Legal saga still astounds
WOMAN IN GOLD
Stars: Helen Mirren, Ryan Reynolds, Katie Holmes
Director: Simon Curtis
Reviewer: Kathy Sundstrom
Verdict: 4 stars
THE storyline in Woman in Gold is so fanciful, with such a fabulous outcome, one might be inclined to dismiss it as "Hollywood fiction".
I mean, really, an 80-something-year-old Jewish woman living in America and then hiring a largely unskilled lawyer to sue the Austrian Government to reclaim a painting stolen from her family in the Second World War?
And that painting transpires to be one of Austria's most famous paintings, worth more than $130 million?
It's a great idea for a feel-good movie, but what makes this movie moving, memorable and well worthwhile is that it is true.
And from my research on the Woman in Gold, director Simon Curtis hasn't taken the liberty of embellishing the facts.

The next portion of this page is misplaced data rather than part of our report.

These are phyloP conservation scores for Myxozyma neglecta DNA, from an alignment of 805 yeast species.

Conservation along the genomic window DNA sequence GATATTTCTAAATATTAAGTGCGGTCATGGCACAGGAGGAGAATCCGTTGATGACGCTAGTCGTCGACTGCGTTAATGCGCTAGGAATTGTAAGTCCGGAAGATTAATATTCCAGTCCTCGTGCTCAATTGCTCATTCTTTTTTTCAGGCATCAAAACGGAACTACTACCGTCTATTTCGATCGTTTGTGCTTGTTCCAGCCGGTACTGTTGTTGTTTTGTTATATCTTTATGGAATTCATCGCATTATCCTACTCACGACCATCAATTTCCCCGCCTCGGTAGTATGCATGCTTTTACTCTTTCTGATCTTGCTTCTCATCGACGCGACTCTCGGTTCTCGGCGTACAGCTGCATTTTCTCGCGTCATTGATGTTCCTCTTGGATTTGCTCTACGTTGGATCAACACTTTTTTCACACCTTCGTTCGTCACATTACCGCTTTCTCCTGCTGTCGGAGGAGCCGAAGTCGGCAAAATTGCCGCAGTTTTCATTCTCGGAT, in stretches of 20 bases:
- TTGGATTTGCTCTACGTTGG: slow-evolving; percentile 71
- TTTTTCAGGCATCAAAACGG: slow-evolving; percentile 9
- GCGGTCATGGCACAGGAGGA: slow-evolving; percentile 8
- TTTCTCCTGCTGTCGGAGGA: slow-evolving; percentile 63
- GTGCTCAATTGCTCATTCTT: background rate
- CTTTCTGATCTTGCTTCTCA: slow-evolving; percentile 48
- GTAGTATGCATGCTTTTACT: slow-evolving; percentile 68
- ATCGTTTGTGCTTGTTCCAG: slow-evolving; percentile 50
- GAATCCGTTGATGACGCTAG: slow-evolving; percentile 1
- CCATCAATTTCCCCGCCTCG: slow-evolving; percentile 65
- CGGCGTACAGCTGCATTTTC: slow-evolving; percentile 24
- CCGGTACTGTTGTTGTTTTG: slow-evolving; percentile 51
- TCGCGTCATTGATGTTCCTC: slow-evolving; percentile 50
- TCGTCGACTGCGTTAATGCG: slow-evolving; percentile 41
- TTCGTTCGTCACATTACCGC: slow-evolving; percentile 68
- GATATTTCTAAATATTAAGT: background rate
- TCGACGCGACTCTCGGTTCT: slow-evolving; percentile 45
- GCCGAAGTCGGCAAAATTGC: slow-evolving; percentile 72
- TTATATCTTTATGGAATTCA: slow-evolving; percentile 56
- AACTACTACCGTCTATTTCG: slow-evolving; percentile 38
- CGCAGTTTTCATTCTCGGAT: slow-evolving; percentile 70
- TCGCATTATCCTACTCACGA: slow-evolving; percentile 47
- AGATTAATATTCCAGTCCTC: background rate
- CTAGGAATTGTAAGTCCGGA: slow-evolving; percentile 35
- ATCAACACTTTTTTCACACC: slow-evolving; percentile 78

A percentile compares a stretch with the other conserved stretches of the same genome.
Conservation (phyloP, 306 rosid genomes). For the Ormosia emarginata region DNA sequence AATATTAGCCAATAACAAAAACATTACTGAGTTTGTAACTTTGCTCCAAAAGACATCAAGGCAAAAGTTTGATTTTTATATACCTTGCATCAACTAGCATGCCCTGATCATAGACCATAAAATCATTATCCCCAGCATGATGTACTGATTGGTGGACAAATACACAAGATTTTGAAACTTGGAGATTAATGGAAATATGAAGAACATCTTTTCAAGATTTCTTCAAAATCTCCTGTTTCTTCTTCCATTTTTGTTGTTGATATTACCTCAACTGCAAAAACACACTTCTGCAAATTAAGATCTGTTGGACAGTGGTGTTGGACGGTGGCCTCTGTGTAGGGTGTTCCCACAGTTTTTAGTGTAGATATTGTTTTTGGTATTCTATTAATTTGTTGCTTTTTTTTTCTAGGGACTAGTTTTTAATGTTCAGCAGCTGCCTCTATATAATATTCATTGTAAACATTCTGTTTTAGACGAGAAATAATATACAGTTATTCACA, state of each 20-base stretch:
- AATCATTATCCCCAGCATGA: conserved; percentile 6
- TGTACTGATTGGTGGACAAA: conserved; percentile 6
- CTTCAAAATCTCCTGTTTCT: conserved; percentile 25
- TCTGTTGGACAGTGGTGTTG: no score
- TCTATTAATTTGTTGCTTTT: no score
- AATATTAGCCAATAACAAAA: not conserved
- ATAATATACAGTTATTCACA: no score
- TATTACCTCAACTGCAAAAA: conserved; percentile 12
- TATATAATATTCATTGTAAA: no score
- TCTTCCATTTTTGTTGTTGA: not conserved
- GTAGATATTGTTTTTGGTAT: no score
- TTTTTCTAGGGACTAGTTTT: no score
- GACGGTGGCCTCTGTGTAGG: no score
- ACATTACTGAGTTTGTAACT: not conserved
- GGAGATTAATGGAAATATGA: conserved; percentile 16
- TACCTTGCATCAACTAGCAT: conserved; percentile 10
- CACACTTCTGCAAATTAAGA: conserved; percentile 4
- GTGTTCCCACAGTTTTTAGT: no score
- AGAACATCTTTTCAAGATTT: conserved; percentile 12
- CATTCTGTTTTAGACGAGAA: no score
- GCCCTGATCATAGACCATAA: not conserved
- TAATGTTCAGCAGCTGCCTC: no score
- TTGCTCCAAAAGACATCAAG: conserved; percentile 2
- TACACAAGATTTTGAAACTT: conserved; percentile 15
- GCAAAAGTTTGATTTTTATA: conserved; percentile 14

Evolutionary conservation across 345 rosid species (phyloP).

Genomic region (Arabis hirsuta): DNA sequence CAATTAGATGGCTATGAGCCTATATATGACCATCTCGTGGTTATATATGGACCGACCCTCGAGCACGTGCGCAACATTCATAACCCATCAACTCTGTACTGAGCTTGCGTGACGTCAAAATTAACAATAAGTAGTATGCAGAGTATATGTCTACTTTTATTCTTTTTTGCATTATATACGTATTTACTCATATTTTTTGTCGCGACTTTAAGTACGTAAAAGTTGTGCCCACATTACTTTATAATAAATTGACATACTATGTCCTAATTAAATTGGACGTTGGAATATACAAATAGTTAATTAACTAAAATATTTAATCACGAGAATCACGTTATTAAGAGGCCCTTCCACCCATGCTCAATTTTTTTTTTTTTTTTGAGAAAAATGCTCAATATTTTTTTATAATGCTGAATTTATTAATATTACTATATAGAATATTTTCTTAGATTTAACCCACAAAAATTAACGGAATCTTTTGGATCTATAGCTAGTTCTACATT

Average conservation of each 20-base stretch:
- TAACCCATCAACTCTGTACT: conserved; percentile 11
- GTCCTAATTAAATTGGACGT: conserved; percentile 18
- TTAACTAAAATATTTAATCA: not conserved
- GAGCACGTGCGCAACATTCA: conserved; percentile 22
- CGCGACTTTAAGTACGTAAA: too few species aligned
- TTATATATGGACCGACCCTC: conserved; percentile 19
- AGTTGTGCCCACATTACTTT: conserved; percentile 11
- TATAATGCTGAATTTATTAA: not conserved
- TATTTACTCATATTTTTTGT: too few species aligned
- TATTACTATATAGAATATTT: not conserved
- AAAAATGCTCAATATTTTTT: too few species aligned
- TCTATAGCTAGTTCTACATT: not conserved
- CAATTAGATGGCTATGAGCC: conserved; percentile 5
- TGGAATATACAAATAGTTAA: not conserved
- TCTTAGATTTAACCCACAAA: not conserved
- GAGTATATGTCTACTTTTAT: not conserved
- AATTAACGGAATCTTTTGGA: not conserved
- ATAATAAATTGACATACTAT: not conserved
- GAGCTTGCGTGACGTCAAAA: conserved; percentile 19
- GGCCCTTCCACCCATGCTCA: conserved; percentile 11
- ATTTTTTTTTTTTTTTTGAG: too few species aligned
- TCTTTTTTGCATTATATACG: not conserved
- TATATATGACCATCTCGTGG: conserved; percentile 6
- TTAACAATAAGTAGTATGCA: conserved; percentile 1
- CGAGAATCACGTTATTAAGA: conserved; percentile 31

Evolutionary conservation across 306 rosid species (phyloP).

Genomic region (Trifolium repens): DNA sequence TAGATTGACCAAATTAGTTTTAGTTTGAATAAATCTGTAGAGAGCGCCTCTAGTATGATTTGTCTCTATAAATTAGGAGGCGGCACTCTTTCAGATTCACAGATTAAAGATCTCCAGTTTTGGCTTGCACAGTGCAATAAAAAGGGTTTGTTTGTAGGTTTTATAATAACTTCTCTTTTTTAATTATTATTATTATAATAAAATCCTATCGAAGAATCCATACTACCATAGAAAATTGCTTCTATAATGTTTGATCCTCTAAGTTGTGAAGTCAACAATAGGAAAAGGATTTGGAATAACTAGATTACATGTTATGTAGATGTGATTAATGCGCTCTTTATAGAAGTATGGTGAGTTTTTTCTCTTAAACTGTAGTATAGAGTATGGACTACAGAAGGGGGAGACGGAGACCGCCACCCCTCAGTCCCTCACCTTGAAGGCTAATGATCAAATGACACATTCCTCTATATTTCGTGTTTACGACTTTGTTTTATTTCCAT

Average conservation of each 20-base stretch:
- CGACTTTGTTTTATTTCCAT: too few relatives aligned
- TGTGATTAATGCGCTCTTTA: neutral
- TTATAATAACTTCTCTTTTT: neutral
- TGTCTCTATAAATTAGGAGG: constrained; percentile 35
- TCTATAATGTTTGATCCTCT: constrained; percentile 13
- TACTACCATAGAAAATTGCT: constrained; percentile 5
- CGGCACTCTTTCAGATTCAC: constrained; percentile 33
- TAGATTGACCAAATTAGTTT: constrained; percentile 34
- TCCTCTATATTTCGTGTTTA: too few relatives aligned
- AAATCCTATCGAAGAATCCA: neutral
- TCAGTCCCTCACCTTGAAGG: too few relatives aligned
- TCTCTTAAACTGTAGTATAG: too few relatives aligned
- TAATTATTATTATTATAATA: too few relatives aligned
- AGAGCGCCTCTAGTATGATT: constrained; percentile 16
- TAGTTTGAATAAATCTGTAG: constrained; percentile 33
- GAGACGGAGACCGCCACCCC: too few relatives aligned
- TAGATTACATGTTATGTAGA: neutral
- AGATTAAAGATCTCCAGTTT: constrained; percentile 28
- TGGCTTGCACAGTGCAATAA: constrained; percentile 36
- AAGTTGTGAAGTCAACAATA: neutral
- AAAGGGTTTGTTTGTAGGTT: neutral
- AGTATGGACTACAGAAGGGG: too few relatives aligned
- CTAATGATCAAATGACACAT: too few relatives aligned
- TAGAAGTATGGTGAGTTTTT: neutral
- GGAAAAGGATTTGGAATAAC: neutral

He may have even been understating them.
Maria Altmann (brilliantly played by Helen Mirren) did hire a young lawyer, Randy Schoenberg, with a dignified past including an Austrian composer granddad (Arnold Schoenberg) to try and reclaim a painting of her aunt by the famous artist Gustav Klimt.
They really did have to have a huge legal battle against the Austrian Government to get "its most famous painting back".
The battle must have seemed insurmountable.
And, of course, this is real life, so even without watching the movie you can Google the outcome.
But it's more than a story of the legal fight. It's Altmann's and Schoenberg's visit to Austria and her recollection of the terror of the war movingly portrayed.
I know many other critics have given this film bad reviews. I've even heard some say it was predictable, which is an odd thing to say for a true story. But I thought it was fabulous. I was entertained and educated as I'd never heard of the Woman in Gold before.
I also saw another aspect of the horror of that terrible period in history I hadn't previously considered and now will never forget.